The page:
Latest News

June 4 coronavirus news

An aerial view shows painted circles in the grass to encourage people to social distance at Washington Square Park in San Francisco on May 22. An aerial view shows painted circles in the grass to encourage people to social distance at Washington Square Park in San Francisco on May 22. Josh Edelson/AFP/Getty Images

Three different social-distancing strategies when reopening after lockdown can be effective in curbing the spread of Covid-19, according to a group of British and Swiss researchers who used computer simulations to compare the effects of each. 

Social distancing – maintaining physical distance and reducing social interactions — has been a key component of most governments’ attempts to reduce the spread of Covid-19. It’s been shown to help slow the rate of transmission and the growth rate of infection (aka: flattening the curve).

But complete or near-complete lockdowns have a down side: negative social, psychological and economic consequences. The new study, published in the journal Nature Human Behavior, evaluates three more moderate contact-reduction strategies to determine how well they keep the curve flat after a lockdown.

The three strategies are: contact with only similar people (for example, people who live close to each other geographically or are members of the same organization); strengthening contact within communities (for instance, where people only meet with friends when they have many friends in common); and repeatedly interacting with the same people in “bubbles” (limiting interactions to a few, repeated individuals).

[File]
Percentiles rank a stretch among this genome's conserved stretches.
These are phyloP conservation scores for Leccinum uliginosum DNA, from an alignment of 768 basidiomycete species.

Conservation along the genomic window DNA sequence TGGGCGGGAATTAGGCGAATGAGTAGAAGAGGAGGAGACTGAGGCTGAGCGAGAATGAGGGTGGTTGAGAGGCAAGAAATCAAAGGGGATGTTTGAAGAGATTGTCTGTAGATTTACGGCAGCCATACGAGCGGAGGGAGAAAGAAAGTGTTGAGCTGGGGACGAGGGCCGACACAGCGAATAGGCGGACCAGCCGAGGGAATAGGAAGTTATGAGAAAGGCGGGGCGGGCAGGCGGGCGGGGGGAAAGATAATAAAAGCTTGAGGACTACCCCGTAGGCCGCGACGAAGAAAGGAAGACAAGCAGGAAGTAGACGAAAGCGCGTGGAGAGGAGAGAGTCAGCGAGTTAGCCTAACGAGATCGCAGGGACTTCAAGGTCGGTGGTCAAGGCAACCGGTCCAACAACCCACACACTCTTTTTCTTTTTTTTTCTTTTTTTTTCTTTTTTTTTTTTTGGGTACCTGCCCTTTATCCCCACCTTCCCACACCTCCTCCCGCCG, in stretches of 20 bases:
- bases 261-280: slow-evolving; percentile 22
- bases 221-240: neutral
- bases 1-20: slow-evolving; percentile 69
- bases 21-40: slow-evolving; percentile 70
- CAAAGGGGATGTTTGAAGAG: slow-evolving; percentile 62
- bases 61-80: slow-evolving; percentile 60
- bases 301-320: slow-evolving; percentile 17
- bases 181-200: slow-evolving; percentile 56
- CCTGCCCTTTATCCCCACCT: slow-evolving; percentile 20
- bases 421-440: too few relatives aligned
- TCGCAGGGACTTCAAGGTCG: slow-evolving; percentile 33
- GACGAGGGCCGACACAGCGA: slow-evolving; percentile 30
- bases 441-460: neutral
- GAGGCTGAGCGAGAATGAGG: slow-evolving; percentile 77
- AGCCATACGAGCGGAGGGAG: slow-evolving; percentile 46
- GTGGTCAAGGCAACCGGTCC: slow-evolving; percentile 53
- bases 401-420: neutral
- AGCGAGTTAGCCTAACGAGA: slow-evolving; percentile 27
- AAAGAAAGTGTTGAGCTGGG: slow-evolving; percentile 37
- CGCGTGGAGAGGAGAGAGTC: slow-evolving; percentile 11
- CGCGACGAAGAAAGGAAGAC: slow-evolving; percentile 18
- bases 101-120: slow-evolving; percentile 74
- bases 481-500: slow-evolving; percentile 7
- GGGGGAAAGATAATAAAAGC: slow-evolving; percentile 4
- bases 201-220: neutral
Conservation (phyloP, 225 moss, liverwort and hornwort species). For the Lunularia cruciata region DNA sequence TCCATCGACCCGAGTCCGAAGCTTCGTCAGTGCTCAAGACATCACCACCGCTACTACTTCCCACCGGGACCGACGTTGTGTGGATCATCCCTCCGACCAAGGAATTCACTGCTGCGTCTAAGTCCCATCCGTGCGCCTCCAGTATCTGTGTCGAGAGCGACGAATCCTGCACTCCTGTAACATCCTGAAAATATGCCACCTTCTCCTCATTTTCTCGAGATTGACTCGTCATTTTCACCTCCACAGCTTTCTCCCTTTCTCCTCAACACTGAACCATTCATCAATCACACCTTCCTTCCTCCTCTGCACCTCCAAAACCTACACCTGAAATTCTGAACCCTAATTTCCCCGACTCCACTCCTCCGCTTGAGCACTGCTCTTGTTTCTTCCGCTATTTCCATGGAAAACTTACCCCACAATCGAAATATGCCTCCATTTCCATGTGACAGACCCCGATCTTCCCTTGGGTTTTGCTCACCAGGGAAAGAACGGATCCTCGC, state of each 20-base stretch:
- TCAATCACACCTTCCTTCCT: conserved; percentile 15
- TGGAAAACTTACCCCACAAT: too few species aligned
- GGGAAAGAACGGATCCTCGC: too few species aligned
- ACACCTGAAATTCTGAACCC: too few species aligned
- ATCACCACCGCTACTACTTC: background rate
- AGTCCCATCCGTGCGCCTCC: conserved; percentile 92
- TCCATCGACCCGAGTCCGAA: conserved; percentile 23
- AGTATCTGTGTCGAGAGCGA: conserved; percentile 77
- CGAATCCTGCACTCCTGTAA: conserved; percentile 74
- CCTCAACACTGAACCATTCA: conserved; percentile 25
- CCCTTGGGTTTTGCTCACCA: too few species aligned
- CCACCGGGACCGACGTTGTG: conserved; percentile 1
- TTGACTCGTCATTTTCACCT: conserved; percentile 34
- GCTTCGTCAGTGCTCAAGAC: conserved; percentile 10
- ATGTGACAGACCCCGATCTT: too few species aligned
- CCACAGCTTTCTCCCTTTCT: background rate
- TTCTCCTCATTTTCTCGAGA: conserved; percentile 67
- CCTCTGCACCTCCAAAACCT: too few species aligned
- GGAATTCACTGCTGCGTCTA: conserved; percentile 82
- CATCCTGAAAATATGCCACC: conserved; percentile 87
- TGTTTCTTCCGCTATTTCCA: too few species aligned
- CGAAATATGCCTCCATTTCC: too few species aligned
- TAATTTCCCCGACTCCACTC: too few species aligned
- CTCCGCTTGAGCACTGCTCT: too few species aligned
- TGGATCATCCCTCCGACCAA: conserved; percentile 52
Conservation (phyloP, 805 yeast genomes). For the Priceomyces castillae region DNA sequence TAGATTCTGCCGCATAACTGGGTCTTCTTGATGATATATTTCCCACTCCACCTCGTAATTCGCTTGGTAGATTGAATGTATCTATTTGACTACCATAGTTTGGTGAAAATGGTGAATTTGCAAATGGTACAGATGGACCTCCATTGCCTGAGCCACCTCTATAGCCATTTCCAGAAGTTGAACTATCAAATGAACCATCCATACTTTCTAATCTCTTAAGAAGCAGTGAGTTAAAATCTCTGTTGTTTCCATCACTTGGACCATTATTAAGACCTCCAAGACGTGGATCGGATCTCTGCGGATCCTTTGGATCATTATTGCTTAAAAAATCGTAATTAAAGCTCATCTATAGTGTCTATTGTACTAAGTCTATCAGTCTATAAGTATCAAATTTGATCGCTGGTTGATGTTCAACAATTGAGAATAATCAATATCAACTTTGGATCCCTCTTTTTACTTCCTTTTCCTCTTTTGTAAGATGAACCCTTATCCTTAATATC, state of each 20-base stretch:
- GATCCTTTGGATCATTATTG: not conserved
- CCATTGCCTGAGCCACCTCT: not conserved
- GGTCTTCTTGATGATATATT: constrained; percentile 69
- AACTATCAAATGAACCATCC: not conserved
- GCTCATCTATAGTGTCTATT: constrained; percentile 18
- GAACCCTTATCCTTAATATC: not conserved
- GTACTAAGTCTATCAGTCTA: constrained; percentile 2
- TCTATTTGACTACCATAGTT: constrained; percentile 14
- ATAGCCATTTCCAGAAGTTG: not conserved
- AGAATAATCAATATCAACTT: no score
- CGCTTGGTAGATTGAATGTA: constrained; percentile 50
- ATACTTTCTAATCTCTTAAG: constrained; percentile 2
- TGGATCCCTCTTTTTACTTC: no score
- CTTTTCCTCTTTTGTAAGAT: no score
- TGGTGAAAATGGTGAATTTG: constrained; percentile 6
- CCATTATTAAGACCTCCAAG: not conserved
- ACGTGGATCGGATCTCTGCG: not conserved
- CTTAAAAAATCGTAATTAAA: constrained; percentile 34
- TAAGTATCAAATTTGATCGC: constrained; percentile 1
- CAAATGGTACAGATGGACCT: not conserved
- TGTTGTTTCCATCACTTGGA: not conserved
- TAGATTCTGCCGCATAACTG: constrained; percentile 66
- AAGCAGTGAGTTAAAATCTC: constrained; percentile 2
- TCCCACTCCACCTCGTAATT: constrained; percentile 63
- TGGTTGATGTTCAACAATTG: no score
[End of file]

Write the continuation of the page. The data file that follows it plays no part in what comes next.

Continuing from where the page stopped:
The researchers, who ran their models based on 500 to 4,000 people, found that all three slowed the spread of Covid-19, compared both to no social distancing and to non-strategic social distancing, where individuals randomly reduced interactions. Among the three, interacting in social bubbles was the most effective.

Because most people need to interact across multiple social groups, the researchers also tested the effectiveness of combinations of two or all three of the strategies. They found that combined strategies were as effective as single strategies and that all worked better than random social distancing or no social distancing at all. 

“Simple behavioural rules can go a long way in keeping the curve flat,” they concluded.

“As the pressure increases throughout a pandemic to ease stringent lockdown measures, to relieve social, psychological and economic burdens, our approach provides insights to individuals, governments and organizations about three simple strategies: seeking similarity; strengthening interactions within communities; and repeated interaction with the same people to create bubbles.”

This article originally appeared here